More trouble for Tether as an organization looms on the horizon. A federal criminal trial involving real estate investor Reggie Fowler, who was involved in allegedly providing Tether and Bitfinex with shadow banking at one point, is underway in New York. In the case brought by that state’s attorney general, key documents were supposed to be provided by Bitfinex and Tether by Jan. 15. And the DOJ’s Criminal Division investigation is ongoing with Integra’s contract running until the end of 2021.
Even USDC’s Allaire regards Tether as pretty non-transparent. “They’re very opaque about a lot of things,” he told CoinDesk.
The US Treasury Department recently proposed a new regulation, which requires banks and money service businesses such as crypto trading platforms to verify the identities of self-hosted or unhosted wallet holders for any digital asset transaction that exceed $3,000.
In an effort to address anonymous transfers of digital assets by “bad actors,” the US Treasury Department has launched a proposal to require some crypto users to offer information about their identities. The new plan targets private accounts that allow the holder of a unique digital key to store crypto assets and transact with others directly without going through a financial institution.
Any cryptocurrency transaction that exceeds $10,000 would need to be reported to the Financial Crime Enforcement Network (FinCEN) within 15 days, according to the proposed regulation.
Jeremy Allaire expressed concerns ahead of the proposal
Jeremy Allaire, the CEO of payments company Circle has previously sent a letter to the Treasury Department, calling for an improved regulation that could offer a “meaningful safe harbor” for players within the cryptocurrency ecosystem. Allaire was inspired by word getting out of the enactment of a regulatory ban over self-hosted crypto wallets prior to the proposal.
Allaire has had the opinion that the cryptocurrency industry has been working very hard to prevent the technology from being harnessed by bad actors, which is one of the biggest fears of the Treasury Department. Allaire further advocated that the Treasury Department should give industry players about a year or two to implement technologies that can ensure proper KYC policies and other transaction reporting requirements, to not hinder innovations in the blockchain industry.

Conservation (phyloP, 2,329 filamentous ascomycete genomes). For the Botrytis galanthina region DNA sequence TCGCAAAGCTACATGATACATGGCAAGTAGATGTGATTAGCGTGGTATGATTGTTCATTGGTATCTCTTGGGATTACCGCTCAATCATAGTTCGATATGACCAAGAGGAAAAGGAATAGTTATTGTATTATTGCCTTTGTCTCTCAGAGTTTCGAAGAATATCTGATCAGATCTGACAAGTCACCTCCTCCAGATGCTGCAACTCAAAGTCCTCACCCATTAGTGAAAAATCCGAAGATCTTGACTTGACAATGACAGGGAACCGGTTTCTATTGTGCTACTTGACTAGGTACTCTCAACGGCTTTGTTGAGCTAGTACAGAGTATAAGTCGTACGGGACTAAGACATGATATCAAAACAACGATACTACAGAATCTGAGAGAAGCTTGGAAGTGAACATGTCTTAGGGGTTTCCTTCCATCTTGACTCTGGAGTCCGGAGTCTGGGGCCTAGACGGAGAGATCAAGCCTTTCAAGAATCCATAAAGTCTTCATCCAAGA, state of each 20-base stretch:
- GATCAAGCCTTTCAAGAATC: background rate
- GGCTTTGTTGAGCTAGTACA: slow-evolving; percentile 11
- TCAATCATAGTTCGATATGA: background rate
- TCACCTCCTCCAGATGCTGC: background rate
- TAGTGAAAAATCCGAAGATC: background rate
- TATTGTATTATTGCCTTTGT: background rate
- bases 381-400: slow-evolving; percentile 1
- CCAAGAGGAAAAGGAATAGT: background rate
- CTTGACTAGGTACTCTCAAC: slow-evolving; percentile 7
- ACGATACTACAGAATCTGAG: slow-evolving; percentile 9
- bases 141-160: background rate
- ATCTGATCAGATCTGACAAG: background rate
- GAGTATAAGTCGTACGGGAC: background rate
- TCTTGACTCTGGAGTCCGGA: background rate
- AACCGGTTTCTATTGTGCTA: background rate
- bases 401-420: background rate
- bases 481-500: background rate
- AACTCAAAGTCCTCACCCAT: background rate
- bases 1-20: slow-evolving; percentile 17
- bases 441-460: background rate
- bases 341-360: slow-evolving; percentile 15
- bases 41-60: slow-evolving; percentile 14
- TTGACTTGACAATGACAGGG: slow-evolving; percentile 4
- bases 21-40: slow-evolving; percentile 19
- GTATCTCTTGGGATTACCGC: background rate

Jeremy Allaire: Rule on unhosted wallets is a personal mission for Secretary Mnuchin
According to Allaire, the proposed regulation by the Treasury Department on unhosted wallets was a personal mission for Secretary Mnuchin. The Circle CEO explained that Mnuchin’s personal view is far more aggressive than the proposed rule that was put forward. Allaire further explained:
“His original plan was to just drop this as a final rule with zero notice for public comment, as a “midnight rulemaking” on his way out of office. This actually didn’t have broad support, in fact very few people were even aware of this plan. As people got word, an intense amount of work went on behind the scenes to try to at least get this for a standard notice and public review.”
Mnuchin’s excuse for not wanting a public review was due to the fact that he believed this would allow the “bad guys” to move their funds off of regulated exchanges, however, as Allaire pointed out, the reason could be the fact that Jan. 20 is the end of his term.
“The biggest issue here is first and foremost that 15 days over the holidays is totally inadequate and is just frankly a cynical ploy to jam this through no matter what feedback comes back. This violates the APA, so if it’s jammed through, expect a lawsuit for an injunction.”
New rule proposes a new level of financial surveillance
According to Allaire, the proposed rule introduces the “potential for a level of financial surveillance that goes beyond anything that exists with the existing banking system.” Allaire argued that while a large cash transaction can involve a CTR filing, however, regulators cannot track where the cash goes.
The Circle CEO advocated again for more time to work as an industry with the regulators, to prevent the hindering of creating new breakthrough innovations. He concluded:
“Key thing now is to apply as much pressure as possible, and litigate if necessary, to ensure the kind of public review, comment and iteration that this critical new economic infrastructure and innovation deserves.”